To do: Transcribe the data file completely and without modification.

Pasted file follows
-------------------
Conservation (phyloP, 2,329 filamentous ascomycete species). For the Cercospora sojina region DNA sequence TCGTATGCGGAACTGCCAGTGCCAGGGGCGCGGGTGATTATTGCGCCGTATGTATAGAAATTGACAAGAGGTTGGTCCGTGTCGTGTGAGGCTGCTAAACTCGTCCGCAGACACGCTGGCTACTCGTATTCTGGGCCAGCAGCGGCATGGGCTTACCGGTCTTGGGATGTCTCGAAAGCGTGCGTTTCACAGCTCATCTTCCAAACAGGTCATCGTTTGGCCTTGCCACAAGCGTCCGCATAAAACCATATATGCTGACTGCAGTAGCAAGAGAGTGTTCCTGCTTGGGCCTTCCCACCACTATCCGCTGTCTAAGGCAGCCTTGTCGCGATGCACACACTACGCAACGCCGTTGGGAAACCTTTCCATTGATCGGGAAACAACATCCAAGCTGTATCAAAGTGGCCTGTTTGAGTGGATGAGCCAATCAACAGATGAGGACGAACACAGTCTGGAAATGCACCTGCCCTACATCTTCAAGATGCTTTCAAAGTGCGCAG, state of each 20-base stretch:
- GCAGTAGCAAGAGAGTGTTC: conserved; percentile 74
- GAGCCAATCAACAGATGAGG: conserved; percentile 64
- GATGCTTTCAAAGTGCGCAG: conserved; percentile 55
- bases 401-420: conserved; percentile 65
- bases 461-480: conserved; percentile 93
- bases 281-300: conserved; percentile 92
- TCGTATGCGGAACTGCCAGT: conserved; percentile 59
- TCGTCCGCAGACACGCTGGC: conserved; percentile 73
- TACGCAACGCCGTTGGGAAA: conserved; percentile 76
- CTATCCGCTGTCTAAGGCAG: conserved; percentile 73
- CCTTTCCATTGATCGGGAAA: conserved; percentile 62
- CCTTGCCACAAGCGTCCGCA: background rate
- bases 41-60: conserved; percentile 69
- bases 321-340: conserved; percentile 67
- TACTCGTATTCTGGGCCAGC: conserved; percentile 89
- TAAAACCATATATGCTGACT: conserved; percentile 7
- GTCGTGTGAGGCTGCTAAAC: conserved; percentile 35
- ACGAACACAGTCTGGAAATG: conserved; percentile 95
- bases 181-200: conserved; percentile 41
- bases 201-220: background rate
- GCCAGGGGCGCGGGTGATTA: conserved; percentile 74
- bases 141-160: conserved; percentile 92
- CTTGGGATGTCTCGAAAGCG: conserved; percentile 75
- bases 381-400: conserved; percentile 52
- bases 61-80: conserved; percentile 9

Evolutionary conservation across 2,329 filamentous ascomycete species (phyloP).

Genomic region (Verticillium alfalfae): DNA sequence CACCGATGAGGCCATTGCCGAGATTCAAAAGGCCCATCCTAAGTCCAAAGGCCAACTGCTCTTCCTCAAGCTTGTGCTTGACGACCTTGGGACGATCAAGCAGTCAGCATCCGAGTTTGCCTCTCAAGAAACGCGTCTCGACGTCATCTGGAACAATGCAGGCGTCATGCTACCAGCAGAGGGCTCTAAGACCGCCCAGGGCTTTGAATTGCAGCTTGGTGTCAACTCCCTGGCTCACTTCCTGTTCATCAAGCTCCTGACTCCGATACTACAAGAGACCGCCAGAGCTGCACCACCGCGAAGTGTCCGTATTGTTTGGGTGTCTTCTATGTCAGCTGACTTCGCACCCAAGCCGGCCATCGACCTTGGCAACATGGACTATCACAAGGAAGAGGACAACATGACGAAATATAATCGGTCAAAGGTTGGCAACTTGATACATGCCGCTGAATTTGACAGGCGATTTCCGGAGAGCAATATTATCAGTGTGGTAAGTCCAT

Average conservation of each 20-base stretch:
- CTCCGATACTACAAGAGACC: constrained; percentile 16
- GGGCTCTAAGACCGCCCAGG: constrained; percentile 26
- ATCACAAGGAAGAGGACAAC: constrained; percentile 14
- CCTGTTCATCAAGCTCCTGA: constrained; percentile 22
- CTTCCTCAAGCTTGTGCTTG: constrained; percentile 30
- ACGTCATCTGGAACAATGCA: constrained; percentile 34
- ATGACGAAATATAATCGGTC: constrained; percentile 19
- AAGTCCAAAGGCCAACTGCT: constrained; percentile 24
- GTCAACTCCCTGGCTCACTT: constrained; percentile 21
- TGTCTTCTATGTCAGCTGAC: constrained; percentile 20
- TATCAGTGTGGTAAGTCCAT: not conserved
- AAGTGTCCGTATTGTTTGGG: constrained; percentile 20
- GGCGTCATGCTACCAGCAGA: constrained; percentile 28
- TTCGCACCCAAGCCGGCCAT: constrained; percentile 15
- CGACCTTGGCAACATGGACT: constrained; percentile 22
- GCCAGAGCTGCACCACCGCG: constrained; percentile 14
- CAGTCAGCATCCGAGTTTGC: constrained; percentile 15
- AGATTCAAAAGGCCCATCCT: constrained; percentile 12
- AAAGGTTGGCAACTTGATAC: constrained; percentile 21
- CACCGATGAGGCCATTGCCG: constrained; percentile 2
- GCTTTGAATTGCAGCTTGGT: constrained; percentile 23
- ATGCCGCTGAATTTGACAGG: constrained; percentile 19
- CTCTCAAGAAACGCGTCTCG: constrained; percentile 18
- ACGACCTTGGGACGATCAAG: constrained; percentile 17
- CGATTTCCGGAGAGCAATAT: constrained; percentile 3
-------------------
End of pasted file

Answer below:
Conservation (phyloP, 2,329 filamentous ascomycete species). For the Cercospora sojina region DNA sequence TCGTATGCGGAACTGCCAGTGCCAGGGGCGCGGGTGATTATTGCGCCGTATGTATAGAAATTGACAAGAGGTTGGTCCGTGTCGTGTGAGGCTGCTAAACTCGTCCGCAGACACGCTGGCTACTCGTATTCTGGGCCAGCAGCGGCATGGGCTTACCGGTCTTGGGATGTCTCGAAAGCGTGCGTTTCACAGCTCATCTTCCAAACAGGTCATCGTTTGGCCTTGCCACAAGCGTCCGCATAAAACCATATATGCTGACTGCAGTAGCAAGAGAGTGTTCCTGCTTGGGCCTTCCCACCACTATCCGCTGTCTAAGGCAGCCTTGTCGCGATGCACACACTACGCAACGCCGTTGGGAAACCTTTCCATTGATCGGGAAACAACATCCAAGCTGTATCAAAGTGGCCTGTTTGAGTGGATGAGCCAATCAACAGATGAGGACGAACACAGTCTGGAAATGCACCTGCCCTACATCTTCAAGATGCTTTCAAAGTGCGCAG, state of each 20-base stretch:
- GCAGTAGCAAGAGAGTGTTC: conserved; percentile 74
- GAGCCAATCAACAGATGAGG: conserved; percentile 64
- GATGCTTTCAAAGTGCGCAG: conserved; percentile 55
- bases 401-420: conserved; percentile 65
- bases 461-480: conserved; percentile 93
- bases 281-300: conserved; percentile 92
- TCGTATGCGGAACTGCCAGT: conserved; percentile 59
- TCGTCCGCAGACACGCTGGC: conserved; percentile 73
- TACGCAACGCCGTTGGGAAA: conserved; percentile 76
- CTATCCGCTGTCTAAGGCAG: conserved; percentile 73
- CCTTTCCATTGATCGGGAAA: conserved; percentile 62
- CCTTGCCACAAGCGTCCGCA: background rate
- bases 41-60: conserved; percentile 69
- bases 321-340: conserved; percentile 67
- TACTCGTATTCTGGGCCAGC: conserved; percentile 89
- TAAAACCATATATGCTGACT: conserved; percentile 7
- GTCGTGTGAGGCTGCTAAAC: conserved; percentile 35
- ACGAACACAGTCTGGAAATG: conserved; percentile 95
- bases 181-200: conserved; percentile 41
- bases 201-220: background rate
- GCCAGGGGCGCGGGTGATTA: conserved; percentile 74
- bases 141-160: conserved; percentile 92
- CTTGGGATGTCTCGAAAGCG: conserved; percentile 75
- bases 381-400: conserved; percentile 52
- bases 61-80: conserved; percentile 9

Evolutionary conservation across 2,329 filamentous ascomycete species (phyloP).

Genomic region (Verticillium alfalfae): DNA sequence CACCGATGAGGCCATTGCCGAGATTCAAAAGGCCCATCCTAAGTCCAAAGGCCAACTGCTCTTCCTCAAGCTTGTGCTTGACGACCTTGGGACGATCAAGCAGTCAGCATCCGAGTTTGCCTCTCAAGAAACGCGTCTCGACGTCATCTGGAACAATGCAGGCGTCATGCTACCAGCAGAGGGCTCTAAGACCGCCCAGGGCTTTGAATTGCAGCTTGGTGTCAACTCCCTGGCTCACTTCCTGTTCATCAAGCTCCTGACTCCGATACTACAAGAGACCGCCAGAGCTGCACCACCGCGAAGTGTCCGTATTGTTTGGGTGTCTTCTATGTCAGCTGACTTCGCACCCAAGCCGGCCATCGACCTTGGCAACATGGACTATCACAAGGAAGAGGACAACATGACGAAATATAATCGGTCAAAGGTTGGCAACTTGATACATGCCGCTGAATTTGACAGGCGATTTCCGGAGAGCAATATTATCAGTGTGGTAAGTCCAT

Average conservation of each 20-base stretch:
- CTCCGATACTACAAGAGACC: constrained; percentile 16
- GGGCTCTAAGACCGCCCAGG: constrained; percentile 26
- ATCACAAGGAAGAGGACAAC: constrained; percentile 14
- CCTGTTCATCAAGCTCCTGA: constrained; percentile 22
- CTTCCTCAAGCTTGTGCTTG: constrained; percentile 30
- ACGTCATCTGGAACAATGCA: constrained; percentile 34
- ATGACGAAATATAATCGGTC: constrained; percentile 19
- AAGTCCAAAGGCCAACTGCT: constrained; percentile 24
- GTCAACTCCCTGGCTCACTT: constrained; percentile 21
- TGTCTTCTATGTCAGCTGAC: constrained; percentile 20
- TATCAGTGTGGTAAGTCCAT: not conserved
- AAGTGTCCGTATTGTTTGGG: constrained; percentile 20
- GGCGTCATGCTACCAGCAGA: constrained; percentile 28
- TTCGCACCCAAGCCGGCCAT: constrained; percentile 15
- CGACCTTGGCAACATGGACT: constrained; percentile 22
- GCCAGAGCTGCACCACCGCG: constrained; percentile 14
- CAGTCAGCATCCGAGTTTGC: constrained; percentile 15
- AGATTCAAAAGGCCCATCCT: constrained; percentile 12
- AAAGGTTGGCAACTTGATAC: constrained; percentile 21
- CACCGATGAGGCCATTGCCG: constrained; percentile 2
- GCTTTGAATTGCAGCTTGGT: constrained; percentile 23
- ATGCCGCTGAATTTGACAGG: constrained; percentile 19
- CTCTCAAGAAACGCGTCTCG: constrained; percentile 18
- ACGACCTTGGGACGATCAAG: constrained; percentile 17
- CGATTTCCGGAGAGCAATAT: constrained; percentile 3